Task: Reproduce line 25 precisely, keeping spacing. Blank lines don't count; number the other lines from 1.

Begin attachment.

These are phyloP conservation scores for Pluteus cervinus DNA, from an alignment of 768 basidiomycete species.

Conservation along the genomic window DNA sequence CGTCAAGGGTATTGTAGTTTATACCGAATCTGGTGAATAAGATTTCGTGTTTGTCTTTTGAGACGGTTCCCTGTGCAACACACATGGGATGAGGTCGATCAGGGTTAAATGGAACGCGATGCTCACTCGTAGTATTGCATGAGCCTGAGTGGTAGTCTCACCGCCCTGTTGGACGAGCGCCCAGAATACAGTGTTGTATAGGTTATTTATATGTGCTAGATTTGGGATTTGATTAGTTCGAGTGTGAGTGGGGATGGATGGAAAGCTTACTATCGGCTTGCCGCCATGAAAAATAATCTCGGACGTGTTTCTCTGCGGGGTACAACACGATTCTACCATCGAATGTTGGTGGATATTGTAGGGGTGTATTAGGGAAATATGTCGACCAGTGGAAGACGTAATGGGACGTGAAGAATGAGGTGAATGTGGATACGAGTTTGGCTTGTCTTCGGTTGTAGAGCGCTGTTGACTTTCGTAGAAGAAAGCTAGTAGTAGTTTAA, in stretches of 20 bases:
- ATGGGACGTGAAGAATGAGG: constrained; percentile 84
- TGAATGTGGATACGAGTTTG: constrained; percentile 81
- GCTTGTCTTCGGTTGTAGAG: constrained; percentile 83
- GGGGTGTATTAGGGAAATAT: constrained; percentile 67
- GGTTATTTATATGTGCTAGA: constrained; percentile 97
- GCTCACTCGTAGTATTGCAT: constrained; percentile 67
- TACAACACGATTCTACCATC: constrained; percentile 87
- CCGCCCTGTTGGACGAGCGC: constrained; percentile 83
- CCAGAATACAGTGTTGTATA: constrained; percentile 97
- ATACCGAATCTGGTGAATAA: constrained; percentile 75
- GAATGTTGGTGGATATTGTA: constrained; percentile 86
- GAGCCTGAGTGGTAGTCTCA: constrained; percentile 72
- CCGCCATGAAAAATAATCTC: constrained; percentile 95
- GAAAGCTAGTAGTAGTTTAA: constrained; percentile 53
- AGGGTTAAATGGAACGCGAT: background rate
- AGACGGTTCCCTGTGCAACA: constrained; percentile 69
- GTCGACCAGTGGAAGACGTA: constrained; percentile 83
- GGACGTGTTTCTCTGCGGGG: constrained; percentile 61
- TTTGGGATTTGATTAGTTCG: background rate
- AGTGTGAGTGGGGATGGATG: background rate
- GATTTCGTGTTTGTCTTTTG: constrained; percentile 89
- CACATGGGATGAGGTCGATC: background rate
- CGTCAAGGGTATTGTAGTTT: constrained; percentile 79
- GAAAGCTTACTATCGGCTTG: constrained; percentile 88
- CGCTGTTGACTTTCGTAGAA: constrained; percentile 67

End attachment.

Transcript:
- CGTCAAGGGTATTGTAGTTT: constrained; percentile 79